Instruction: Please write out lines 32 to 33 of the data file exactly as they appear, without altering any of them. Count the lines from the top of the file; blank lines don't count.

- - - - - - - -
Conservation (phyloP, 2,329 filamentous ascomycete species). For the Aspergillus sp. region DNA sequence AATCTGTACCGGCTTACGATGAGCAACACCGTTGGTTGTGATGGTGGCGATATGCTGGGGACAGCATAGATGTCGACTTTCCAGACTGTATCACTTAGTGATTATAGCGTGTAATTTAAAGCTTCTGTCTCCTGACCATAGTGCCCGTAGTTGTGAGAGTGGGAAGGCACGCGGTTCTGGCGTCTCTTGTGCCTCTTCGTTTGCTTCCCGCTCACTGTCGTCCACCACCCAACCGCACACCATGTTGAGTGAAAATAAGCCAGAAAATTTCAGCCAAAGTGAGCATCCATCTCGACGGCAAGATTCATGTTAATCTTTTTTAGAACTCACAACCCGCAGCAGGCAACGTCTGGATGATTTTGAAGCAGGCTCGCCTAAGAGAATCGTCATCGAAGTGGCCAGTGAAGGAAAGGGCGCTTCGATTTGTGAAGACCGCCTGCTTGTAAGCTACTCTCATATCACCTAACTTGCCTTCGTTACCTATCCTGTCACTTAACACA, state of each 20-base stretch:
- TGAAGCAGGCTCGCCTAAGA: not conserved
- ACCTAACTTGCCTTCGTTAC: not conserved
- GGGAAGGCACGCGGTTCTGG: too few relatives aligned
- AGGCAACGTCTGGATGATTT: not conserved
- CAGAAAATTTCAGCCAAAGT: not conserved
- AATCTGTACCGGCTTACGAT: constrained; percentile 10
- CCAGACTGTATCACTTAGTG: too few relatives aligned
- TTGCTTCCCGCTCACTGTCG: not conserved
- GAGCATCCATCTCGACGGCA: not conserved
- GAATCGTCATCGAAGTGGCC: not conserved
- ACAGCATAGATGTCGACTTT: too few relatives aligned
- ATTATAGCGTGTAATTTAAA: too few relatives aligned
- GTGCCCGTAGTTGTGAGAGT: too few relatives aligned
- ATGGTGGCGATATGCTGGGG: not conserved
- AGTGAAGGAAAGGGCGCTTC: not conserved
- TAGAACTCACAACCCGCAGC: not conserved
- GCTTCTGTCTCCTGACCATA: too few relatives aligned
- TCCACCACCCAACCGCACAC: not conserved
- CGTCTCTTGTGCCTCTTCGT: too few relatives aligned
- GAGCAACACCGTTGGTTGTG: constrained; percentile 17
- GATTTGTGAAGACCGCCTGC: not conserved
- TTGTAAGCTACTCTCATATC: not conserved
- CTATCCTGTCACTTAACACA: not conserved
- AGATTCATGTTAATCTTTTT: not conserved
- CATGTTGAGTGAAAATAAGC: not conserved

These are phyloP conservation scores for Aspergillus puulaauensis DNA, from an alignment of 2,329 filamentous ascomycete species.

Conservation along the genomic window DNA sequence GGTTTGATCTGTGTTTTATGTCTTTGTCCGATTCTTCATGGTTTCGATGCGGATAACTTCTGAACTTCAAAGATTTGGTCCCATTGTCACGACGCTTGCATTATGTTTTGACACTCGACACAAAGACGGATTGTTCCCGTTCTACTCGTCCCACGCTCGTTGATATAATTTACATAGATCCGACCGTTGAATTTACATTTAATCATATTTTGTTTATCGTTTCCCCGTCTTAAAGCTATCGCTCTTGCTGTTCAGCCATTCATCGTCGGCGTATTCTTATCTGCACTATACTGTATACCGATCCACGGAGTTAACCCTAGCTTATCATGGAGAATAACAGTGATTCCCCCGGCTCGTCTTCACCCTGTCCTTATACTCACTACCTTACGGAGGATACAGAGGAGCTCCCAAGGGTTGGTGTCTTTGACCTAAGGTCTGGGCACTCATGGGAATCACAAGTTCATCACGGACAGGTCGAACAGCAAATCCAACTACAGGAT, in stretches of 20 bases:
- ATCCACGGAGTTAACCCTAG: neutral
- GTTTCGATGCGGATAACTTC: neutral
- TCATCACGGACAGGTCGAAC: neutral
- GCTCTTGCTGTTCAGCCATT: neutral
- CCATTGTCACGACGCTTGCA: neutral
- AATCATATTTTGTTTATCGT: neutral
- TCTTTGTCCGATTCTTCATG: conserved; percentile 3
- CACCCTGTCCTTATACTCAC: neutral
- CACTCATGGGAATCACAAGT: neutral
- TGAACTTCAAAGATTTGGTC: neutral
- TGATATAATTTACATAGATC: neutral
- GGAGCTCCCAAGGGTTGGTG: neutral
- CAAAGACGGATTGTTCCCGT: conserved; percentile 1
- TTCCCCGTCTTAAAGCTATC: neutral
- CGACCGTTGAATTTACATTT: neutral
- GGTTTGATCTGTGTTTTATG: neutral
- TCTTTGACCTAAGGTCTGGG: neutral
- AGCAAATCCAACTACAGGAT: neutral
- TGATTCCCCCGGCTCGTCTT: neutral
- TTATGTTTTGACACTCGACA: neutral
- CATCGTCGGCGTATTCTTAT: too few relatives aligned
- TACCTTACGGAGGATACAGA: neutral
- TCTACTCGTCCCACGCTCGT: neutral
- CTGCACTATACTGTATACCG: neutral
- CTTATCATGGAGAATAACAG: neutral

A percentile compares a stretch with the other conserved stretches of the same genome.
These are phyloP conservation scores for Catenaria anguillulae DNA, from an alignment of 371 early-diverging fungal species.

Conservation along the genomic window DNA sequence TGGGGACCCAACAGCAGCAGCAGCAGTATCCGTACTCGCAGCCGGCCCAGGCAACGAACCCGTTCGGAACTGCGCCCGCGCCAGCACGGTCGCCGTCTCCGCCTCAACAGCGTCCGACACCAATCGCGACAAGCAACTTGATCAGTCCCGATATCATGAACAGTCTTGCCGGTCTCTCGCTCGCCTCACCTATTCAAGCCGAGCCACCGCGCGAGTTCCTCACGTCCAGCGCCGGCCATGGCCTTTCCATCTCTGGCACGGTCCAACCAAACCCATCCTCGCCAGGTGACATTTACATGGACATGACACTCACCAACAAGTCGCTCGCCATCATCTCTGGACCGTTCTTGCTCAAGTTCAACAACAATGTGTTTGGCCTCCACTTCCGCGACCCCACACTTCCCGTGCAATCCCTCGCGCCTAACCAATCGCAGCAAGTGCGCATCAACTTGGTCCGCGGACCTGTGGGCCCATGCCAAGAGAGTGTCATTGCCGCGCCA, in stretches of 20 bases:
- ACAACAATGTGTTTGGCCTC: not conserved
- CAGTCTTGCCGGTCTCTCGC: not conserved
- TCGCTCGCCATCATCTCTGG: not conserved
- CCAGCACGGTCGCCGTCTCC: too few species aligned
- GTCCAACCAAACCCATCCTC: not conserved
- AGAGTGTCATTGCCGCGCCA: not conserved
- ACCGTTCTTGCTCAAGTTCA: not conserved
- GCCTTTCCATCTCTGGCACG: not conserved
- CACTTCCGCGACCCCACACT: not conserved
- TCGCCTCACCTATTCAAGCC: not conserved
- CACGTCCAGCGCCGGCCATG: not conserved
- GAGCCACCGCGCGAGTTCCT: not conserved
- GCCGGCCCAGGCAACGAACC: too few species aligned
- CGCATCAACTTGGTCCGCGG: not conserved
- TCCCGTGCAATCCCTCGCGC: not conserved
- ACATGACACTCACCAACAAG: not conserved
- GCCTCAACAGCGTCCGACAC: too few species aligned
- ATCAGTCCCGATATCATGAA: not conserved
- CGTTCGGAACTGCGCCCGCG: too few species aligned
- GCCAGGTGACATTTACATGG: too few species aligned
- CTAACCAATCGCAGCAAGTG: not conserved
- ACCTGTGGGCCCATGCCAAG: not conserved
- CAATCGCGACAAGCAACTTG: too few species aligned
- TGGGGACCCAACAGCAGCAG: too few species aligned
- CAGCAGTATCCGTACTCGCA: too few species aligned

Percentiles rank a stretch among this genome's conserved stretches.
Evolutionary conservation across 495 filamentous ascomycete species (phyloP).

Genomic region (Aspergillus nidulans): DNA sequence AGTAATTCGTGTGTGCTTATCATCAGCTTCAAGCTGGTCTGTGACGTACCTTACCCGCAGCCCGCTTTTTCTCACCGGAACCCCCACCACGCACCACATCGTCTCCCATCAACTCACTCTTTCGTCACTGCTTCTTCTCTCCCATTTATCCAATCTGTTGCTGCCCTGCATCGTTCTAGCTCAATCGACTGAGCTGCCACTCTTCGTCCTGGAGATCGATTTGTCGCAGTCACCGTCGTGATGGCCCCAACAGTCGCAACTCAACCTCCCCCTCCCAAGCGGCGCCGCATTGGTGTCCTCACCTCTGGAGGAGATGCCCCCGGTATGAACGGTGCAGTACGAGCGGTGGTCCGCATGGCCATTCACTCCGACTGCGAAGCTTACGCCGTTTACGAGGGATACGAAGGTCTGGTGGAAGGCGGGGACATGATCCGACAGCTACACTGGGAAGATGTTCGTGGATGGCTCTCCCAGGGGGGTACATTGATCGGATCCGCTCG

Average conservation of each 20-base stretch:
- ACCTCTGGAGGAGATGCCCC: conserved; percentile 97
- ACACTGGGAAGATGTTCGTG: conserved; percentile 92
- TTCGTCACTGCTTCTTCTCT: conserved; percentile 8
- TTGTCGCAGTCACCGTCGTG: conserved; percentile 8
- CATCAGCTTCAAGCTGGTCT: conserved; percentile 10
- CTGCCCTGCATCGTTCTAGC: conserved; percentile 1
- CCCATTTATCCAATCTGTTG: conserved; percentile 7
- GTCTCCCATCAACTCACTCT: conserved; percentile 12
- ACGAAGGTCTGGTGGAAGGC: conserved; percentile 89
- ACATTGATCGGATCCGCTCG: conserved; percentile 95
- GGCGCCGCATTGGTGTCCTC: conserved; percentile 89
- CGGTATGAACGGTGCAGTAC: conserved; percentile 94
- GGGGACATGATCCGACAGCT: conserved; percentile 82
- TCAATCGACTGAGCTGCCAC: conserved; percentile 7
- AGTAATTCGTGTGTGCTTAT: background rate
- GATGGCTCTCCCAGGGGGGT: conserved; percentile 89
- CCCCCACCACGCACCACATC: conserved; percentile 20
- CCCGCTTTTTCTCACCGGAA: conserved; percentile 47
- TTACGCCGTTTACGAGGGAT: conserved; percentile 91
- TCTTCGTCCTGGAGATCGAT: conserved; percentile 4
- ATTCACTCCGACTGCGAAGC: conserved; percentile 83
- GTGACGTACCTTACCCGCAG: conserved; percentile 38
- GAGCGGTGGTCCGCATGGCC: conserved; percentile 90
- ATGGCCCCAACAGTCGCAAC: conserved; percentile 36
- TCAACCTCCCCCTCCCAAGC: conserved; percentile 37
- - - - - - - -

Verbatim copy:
- GCTCTTGCTGTTCAGCCATT: neutral
- CCATTGTCACGACGCTTGCA: neutral